Sunday, January 25, 2009

President Barack Obama 'Offensive.' Sam's Club Says So

So there he was, minding his own business, doing his job at a Jacksonville, Fla. Sam's Club, when Shane Rhiles was asked to take his shirt off.

Why? Because a customer found the shirt – with President Barack Obama's face on it – offensive.

A story on Jacksonville's Channel 4 says that Rhiles was told by a supervisor that a customer didn't like the shirt, so he needed to go home and change.

"I was like, 'Is it that serious?'" Rhies told Channel 4. "She was like, 'Yes, because we don't need any problems.' I was like, 'Well he's the 44th president of the United States of America."

Overuse of "like" notwithstanding, it's out of line when a customer can claim to be offended by a t-shirt of our president. Especially when the shirt doesn't say anything offensive, depict anything offensive, or have anything offensive on it at all.

"He's our president – the first black president. This is an accomplishment for many people, so I didn't want to take the shift off and I wasn't going to take the shirt off," said Rhiles.

So instead, submitting to Wal-Mart/Sam's Club fascism and oppression of his First Amendment rights (see Correction below), Rhiles bought another shirt (I hope he got the employee discount), and wore it over the anarchic, chaos-inducing Obama t-shirt. Then he looked up Sam's Club dress code.

As far as t-shirts go, "associates may wear solid color T-shirts and denim shirts with logos as long as they do not contain messages that are offensive, crude or otherwise inappropriate."

So, either some bigot or die-hard Republican was offended by the face of our new president? Did someone not like the shirt, because it reminded them that their guy didn't win?

Since when is wearing the face of our country's leader on your shirt offensive? Would Sam's Club have done the same thing if McCain had won, and someone wore his t-shirt? (Or, more likely, his Bermuda shorts pulled up to his armpits.) If they're worried about people being offended by things in their store, then why do they sell Ann Coulter's books?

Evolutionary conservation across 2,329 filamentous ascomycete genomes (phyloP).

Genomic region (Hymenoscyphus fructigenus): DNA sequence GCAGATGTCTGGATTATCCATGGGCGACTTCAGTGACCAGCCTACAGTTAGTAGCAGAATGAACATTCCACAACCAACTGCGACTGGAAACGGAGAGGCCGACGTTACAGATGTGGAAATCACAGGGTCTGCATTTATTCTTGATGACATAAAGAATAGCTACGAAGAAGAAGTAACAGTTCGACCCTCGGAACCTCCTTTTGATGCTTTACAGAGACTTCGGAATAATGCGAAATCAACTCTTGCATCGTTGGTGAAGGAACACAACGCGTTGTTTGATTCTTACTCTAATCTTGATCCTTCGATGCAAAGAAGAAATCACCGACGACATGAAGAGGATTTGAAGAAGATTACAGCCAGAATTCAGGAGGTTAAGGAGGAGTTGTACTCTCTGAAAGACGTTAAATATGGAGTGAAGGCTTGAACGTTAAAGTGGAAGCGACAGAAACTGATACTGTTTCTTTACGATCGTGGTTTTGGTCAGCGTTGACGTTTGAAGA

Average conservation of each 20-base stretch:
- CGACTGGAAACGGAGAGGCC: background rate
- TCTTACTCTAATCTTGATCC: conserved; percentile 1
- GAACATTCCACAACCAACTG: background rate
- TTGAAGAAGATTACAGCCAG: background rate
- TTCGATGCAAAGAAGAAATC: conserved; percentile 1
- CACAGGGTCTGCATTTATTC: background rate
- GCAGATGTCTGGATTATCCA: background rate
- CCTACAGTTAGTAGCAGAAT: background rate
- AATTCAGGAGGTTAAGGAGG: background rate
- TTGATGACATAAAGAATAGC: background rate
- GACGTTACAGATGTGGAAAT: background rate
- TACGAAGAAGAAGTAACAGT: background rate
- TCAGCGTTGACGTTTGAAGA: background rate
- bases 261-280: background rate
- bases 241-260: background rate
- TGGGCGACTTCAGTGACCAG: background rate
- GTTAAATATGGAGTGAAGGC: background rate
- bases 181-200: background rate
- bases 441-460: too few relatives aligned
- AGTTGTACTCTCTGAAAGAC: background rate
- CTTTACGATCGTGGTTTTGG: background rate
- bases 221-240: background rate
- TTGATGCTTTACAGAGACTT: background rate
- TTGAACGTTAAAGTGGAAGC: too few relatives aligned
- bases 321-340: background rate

People in this country have an overdeveloped sense of entitled outrage. They think that just because they feel annoyed, they have to make life as difficult as they can for other people. If you don't like something, you're entitled to your feelings and your opinion. But you don't have the right to inflict your narrow-mindedness on someone else, just because you don't like what they think.

"His face is not offensive to me. I don't know if they may have a problem with it, but I think if you have a problem with his face, you need to reevaluate yourself because he's our president," Rhiles said.

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Correction: I've had several people point out, both on here and on Reddit, that this is not a First Amendment issue.

It really isn't, and I actually know that. The only way it would be a First Amendment violation is if Sam's Club was the government or received federal or state funding, (e.g. a public university). Since they're not and don't, they can tell Rhiles to wear whatever they want.

I promise I did know this, but I was caught up in the moment of finger pointing and soapbox standing to notice. So, my apologies to the people who caught the error and I promise not to do it again.

Also, the point that was more interesting to me was not that Sam's Club made Rhiles take off the shirt, but that a customer found it offensive and Sam's Club didn't take the stance that, like it or not, Obama is our president, and our employee hasn't done anything wrong by recognizing that fact.

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27 comments:

  1. unfortunately you don't have any protection under the first amendment in private institutions. your argument is moot.

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  2. Hey, it looks like Barak's wearing a Muslim-esque head-covering. I'm not offended, but Barak might be.

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  3. It's sad that someone would be offended by an image of the president, but said t-shirt is not part of the dress code as it is neither a solid color t-shirt nor a denim shirt with a logo.